DataGauss tabletop electronic media destruction unit

DataGauss fast way destroy hard drives

Near the beginning of the movie “Argo,” employees at the Iranian embassy are shown trying to destroy their files as protesters storm the gates. Ultimately they run out of time, leading to the capture of many sensitive documents. Historically, many of the records in the embassy were paper-based, while today almost everything would be stored on computer disks. So instead of incinerators and shredders, they would have been using degaussing machines, and maybe hammers.

But even when not being rushed by an angry mob — perhaps just when a drive has reached the end of its life — the secure destruction of government data, when appropriate, is always a top priority.

The new DataGauss product from Data Devices International can go a long way toward ensuring that magnetic media is securely erased. It's a tabletop unit that features automatic ejecting of media once the degauss process is complete, and it can destroy an entire drive regardless of size in just 45 seconds. Media that can be erased includes both hard drives that use perpendicular and longitudinal recording techniques up to 5,000 Oersteds and all common backup tapes.

Throughout the erase cycle, the onboard processor monitors the erase procedure to ensure that it is completed securely and efficiently and will post alerts on its LCD screen if there are any interruptions. DataGauss can be used continuously, destroying up to 70 disks per hour.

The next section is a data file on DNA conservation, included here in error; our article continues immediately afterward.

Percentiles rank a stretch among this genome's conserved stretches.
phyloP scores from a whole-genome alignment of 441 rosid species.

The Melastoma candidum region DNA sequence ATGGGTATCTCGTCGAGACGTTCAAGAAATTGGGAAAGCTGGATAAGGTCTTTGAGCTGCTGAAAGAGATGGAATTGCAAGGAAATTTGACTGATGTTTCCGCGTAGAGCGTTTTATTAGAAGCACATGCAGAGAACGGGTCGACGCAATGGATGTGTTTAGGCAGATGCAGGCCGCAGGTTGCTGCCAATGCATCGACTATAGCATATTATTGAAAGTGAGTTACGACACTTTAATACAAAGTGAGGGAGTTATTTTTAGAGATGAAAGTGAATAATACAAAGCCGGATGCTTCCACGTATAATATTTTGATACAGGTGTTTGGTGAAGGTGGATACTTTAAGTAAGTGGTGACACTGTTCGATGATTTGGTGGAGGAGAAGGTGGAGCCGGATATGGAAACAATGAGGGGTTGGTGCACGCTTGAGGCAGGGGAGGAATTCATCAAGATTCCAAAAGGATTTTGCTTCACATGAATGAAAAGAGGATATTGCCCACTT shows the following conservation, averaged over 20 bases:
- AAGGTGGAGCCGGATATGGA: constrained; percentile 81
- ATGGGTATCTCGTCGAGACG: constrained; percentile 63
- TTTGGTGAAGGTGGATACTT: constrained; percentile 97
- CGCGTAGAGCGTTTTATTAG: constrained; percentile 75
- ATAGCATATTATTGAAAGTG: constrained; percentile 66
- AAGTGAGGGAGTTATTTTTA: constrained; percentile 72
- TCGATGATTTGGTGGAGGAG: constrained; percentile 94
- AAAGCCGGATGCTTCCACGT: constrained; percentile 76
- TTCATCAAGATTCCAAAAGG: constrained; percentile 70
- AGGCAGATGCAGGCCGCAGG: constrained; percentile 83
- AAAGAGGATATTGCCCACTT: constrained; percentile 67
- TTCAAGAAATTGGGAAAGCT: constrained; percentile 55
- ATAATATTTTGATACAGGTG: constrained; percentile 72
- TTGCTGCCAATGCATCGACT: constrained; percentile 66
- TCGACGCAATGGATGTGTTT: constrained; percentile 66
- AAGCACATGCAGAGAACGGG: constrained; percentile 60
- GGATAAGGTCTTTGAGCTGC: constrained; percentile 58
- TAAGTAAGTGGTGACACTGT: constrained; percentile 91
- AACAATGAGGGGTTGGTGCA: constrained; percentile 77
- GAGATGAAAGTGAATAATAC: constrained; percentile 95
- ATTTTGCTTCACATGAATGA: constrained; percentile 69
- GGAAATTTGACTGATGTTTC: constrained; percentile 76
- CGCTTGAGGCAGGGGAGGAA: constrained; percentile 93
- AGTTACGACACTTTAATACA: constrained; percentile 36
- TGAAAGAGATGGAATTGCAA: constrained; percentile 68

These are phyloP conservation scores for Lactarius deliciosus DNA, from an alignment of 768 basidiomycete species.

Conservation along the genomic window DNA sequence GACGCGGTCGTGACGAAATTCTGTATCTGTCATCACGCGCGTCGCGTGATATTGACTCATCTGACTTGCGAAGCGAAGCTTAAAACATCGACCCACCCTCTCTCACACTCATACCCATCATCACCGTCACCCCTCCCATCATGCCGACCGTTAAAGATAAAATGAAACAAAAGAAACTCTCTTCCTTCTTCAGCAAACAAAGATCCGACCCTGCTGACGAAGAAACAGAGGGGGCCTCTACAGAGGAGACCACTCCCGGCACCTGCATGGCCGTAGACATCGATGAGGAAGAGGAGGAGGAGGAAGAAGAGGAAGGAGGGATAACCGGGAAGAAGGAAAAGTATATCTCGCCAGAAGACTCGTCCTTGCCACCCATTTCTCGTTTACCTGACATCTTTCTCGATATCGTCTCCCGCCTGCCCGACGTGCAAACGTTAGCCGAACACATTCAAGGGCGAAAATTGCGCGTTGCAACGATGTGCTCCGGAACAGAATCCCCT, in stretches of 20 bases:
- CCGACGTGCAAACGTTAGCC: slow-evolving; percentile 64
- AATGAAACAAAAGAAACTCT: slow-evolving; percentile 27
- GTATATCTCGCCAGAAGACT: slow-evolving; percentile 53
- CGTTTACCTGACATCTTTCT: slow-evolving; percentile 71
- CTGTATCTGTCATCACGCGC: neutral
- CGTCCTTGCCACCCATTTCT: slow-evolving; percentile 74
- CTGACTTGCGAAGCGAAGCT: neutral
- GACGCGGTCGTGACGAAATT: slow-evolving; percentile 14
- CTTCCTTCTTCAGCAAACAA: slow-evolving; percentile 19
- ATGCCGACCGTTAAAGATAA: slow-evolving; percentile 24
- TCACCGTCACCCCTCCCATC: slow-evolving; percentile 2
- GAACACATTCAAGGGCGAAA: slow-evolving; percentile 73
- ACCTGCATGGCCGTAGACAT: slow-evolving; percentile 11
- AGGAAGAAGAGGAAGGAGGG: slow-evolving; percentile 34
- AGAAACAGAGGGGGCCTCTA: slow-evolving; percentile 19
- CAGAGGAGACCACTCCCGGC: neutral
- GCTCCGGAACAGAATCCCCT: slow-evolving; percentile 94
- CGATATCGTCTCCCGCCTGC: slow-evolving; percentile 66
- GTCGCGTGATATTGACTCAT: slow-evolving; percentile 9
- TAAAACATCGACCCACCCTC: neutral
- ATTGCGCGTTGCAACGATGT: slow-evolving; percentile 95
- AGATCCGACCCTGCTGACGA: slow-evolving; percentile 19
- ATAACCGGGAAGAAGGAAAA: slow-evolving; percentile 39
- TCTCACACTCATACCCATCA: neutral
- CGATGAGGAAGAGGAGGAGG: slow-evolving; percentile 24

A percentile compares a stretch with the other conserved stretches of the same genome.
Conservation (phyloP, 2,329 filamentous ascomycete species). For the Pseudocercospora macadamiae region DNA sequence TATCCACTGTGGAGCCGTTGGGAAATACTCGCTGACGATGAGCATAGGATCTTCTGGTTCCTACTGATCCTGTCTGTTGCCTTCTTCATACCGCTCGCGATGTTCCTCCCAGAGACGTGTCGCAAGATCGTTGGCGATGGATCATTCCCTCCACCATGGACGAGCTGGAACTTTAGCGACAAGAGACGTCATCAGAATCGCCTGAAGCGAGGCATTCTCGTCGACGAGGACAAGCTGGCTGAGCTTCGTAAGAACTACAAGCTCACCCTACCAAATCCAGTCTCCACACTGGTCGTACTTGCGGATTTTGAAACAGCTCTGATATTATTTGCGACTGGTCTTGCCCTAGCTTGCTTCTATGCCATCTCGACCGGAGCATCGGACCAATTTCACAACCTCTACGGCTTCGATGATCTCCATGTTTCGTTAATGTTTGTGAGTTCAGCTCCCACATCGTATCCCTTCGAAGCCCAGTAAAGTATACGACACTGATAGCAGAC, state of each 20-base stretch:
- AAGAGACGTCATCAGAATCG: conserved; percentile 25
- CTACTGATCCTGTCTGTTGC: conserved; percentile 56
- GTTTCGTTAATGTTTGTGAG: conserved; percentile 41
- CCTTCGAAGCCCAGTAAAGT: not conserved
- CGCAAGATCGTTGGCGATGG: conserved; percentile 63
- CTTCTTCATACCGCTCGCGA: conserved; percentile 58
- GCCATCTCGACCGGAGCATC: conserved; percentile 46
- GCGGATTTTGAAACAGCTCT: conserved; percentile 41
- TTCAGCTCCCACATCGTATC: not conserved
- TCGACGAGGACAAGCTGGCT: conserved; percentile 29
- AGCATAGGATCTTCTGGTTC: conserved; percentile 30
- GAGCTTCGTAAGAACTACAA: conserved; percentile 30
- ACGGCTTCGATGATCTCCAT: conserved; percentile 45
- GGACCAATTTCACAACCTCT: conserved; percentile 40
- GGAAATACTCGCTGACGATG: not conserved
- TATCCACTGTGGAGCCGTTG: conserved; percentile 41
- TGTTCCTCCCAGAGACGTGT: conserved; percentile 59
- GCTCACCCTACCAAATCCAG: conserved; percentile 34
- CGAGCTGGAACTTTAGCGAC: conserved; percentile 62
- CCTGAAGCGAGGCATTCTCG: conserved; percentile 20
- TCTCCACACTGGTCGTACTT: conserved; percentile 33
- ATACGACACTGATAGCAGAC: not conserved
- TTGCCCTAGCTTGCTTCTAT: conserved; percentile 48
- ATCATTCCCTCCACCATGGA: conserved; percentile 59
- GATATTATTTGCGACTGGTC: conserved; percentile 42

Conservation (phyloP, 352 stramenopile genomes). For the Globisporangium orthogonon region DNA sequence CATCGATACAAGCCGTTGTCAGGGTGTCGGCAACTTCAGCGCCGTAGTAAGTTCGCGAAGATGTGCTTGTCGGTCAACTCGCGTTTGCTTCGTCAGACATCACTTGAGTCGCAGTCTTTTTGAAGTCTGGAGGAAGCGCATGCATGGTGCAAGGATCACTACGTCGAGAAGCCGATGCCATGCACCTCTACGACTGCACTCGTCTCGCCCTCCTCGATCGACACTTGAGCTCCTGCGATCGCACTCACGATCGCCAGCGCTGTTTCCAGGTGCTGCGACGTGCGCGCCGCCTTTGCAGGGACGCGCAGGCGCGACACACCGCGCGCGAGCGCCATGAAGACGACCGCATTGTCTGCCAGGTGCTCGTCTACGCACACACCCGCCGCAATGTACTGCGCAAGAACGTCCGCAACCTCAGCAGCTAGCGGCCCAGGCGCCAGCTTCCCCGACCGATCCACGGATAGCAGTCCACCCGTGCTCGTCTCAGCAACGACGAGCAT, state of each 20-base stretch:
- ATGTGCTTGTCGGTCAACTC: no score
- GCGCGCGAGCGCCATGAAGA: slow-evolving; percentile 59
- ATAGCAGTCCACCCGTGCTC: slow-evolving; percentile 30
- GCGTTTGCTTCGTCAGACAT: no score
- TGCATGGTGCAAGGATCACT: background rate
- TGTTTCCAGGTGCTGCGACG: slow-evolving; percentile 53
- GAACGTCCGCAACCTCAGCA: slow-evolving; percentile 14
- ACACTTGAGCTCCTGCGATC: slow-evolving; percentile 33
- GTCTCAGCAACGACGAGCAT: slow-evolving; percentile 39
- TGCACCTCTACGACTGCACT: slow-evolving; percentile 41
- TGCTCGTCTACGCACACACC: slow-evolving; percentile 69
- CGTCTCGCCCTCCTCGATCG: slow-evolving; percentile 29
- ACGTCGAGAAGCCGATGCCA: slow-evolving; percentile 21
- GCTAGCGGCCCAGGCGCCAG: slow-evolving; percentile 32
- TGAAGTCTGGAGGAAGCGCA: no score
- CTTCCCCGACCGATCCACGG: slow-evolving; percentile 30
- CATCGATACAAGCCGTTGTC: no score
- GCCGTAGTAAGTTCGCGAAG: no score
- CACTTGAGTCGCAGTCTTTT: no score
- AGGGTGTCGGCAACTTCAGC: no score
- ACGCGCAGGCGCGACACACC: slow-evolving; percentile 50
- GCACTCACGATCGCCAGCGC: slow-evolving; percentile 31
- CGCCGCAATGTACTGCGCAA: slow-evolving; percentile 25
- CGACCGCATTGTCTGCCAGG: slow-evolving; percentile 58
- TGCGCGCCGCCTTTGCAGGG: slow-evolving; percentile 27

With safety in mind, and to meet the latest ICNIRP Magnetic Exposure Guidelines,  the DataGauss's field discharge duration is less than a second, and the magnetic field is designed to be concentrated completely inside the chamber.
The DataGuass is available on the GSA schedule to government customers for $2,995. It can also be rented for a week for $595, or for a month for $895. Agencies that choose to rent the unit can apply 50 percent of the rental cost towards purchase of the machine.

About the Author

John Breeden II is a freelance technology writer for GCN.


  • Records management: Look beyond the NARA mandates

    Pandemic tests electronic records management

    Between the rush enable more virtual collaboration, stalled digitization of archived records and managing records that reside in datasets, records management executives are sorting through new challenges.

  • boy learning at home (Travelpixs/

    Tucson’s community wireless bridges the digital divide

    The city built cell sites at government-owned facilities such as fire departments and libraries that were already connected to Tucson’s existing fiber backbone.

Stay Connected